Tag Archives: Emma Palova author

FFW 2018 Part II

Festival goers, panelists, authors do not shy away from tough topics

 

By Emma Palova

EW Emma’s Writings

Grand Rapids, MI- From #Me Too movement to women in Christian publishing, everything was up for discussion at the Festival of Faith & Writing at Calvin College last week.

Publishers, lecturers and authors came from all over the country and represented a diverse cross-section of literature.

The exhibit hall, located in the Prince Conference Center, was home to 46 booths filled with publishing houses, small presses, journals, booksellers, editors and agents.

Publicity

“The Publicity Confidential: What Authors and Publicists Wish Each Other Knew” was an eye-opening session in an era of publicity stunts and media blitz.

“You have to own it from the very beginning,” said one of the panelists. “Audio magazines or podcasts are taking over.”

Piggybacking off keynote speaker Kwame Alexander, the panel of publicists agreed on one thing: “Say yes to everything.”

In the entire publicity process, the author needs to be herself or himself, fully engaged and present, according to the publicists.

“The goal of publicity is letting the market know that the book exists,” said Kelly Hughes. “Start a podcast to expand your platform. Don’t get hung up on reviews.”

The panelists recommended writing guest blogs, op-ed pieces, radio tours and speaking engagement in church groups, women’s groups and to others within their author’s tribe.

“The ideal author is game for anything, wants to collaborate, thinks big, but realistic, and is accessible,” said Jennifer Grant.

Film & play

This category was represented by producer Abigail Disney & screenwriter and playwright Dorothy Fortenberry. Both women likened the current creative environment in Hollywood to building a new structure out of flawed legos.

“A common lego we use is when someone’s life is endangered,” said Disney. “We have a flawed dynamic. Only 30 percent of writers in Hollywood are women. They have to be tough.”

Fortenberry said she has to spend a lot of time unlearning.”

Dutch screenwriter and director Jaap van Heusden discussed the adaptation of Flannery O’Connor’s short story “The Lame Shall Enter First” in his film “De Verloren Zoon.”

“Writing is the means, not the end,” van Heusden said. “Film is the art of all the things that are not there. My process is finding stories.”

Going deeper

Just because your mother dies, doesn’t mean your relationship ends.

-Angela Alaimo

In “Daughters Writing about Mothers,” four writers explored the complex relationships with their mothers, further complicated by a reversal of roles, as the parent ages.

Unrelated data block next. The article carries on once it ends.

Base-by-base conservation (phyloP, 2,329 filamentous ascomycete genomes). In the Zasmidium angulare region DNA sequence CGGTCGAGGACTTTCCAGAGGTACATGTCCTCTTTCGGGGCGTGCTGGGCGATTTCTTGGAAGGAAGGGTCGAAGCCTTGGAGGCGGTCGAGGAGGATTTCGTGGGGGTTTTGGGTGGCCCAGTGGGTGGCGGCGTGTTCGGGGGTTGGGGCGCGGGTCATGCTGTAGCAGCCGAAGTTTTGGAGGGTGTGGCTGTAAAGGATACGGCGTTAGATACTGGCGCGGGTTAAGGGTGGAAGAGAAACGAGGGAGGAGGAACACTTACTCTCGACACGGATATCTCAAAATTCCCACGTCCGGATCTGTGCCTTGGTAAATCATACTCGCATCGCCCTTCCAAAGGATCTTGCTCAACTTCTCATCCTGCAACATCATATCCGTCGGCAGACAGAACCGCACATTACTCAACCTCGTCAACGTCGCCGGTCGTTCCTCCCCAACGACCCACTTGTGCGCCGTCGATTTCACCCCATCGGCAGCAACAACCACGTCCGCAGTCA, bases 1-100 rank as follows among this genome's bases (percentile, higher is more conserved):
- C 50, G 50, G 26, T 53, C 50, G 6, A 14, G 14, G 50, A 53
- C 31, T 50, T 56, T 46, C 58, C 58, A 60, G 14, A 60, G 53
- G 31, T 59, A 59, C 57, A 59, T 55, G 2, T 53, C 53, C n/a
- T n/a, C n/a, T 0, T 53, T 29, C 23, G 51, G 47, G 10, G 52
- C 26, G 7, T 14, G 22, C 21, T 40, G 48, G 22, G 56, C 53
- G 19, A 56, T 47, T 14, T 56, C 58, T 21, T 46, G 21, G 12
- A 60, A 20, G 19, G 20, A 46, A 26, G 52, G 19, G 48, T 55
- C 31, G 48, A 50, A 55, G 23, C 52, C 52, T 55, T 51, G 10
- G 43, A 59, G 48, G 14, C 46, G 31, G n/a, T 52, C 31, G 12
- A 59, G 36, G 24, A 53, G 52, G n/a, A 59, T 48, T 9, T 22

Angela Alaimo tracked the journey of a broken relationship between her young widowed mother to final reconciliation.

Why Don’t Men Read Women Writers? Closing the Gender Gap in Christian Publishing

According to panelist Al Hsu’s doctoral research, women read relatively equally between male and female authors, whereas men are much more likely to read male authors than female authors (90%/10%)

Is it a matter of supply and demand?

Keynote speaker, Edwidge Danticat

Danticat, a Haitian-American novelist and short story writer, took center stage at Van Noord Arena on Friday.

“I create dangerously for people who read dangerously.”

Writing the Wrinkles in Time

Special guests at this conversation were Madeline L’Engle’s granddaughters Lena Roy and Charlotte Jones Voiklis, co-authors of “Becoming Madeleine: A Biography of the Author.

Sarah Arthur, author of the forthcoming “A Light So Lovely: The Spiritual Legacy of Madeleine L’Engle, moderated the session.

A movie with the same title “A Wrinkle in Time” (2018) directed by Ava DuVerney is now playing in theatres.

“We were fascinated by the drama of her childhood,” said Roy. “She was dumped off at an austere boarding school in Switzerland.”

The next FFW will take place on April 16-18, 2020 in Grand Rapids, MI.

 

Featured image: Madeleine L’Engle’s granddaughters: Charlotte Jones Voiklis and Lena Roy.

 For podcasts from the festival go to Rewrite Radio at http://festival.calvin.edu/podcast

Copyright © 2018. Emma Blogs, LLC. All rights reserved.

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Watch “Interview with author Emma Palova” on YouTube

Here is a link to my author interview at LowellArts on April 7, 2018.

The reason I picked this venue is because of their recent move to Main Street. The new location on Main has been a dream come true for LowellArts much like my new book “Shifting Sands Short Stories” has been for me.

Main Street is the major source of inspiration for the lead story “Tonight on Main” in my new book “Shifting Sands Short Stories.” It is also featured in my Shifting Sands: Secrets book II. (c) 2018 Emma Palova

The interview followed a short video “From Idea to Final.” I am currently editing the video about the creative process from the initial spark through incubation to the final product, whether it is a book, a play, a screenplay, video production or a film.

I will also post a transcript to both videos. I wrote the script on celtx script app. It’s easy to use; perfect for pre-production.

For more info on pre-production tools go to http://www.celtx.com.

Join us live from Calvin College conference on writing April 12 through April 14.

Pardon me. I could not Crank out the live video.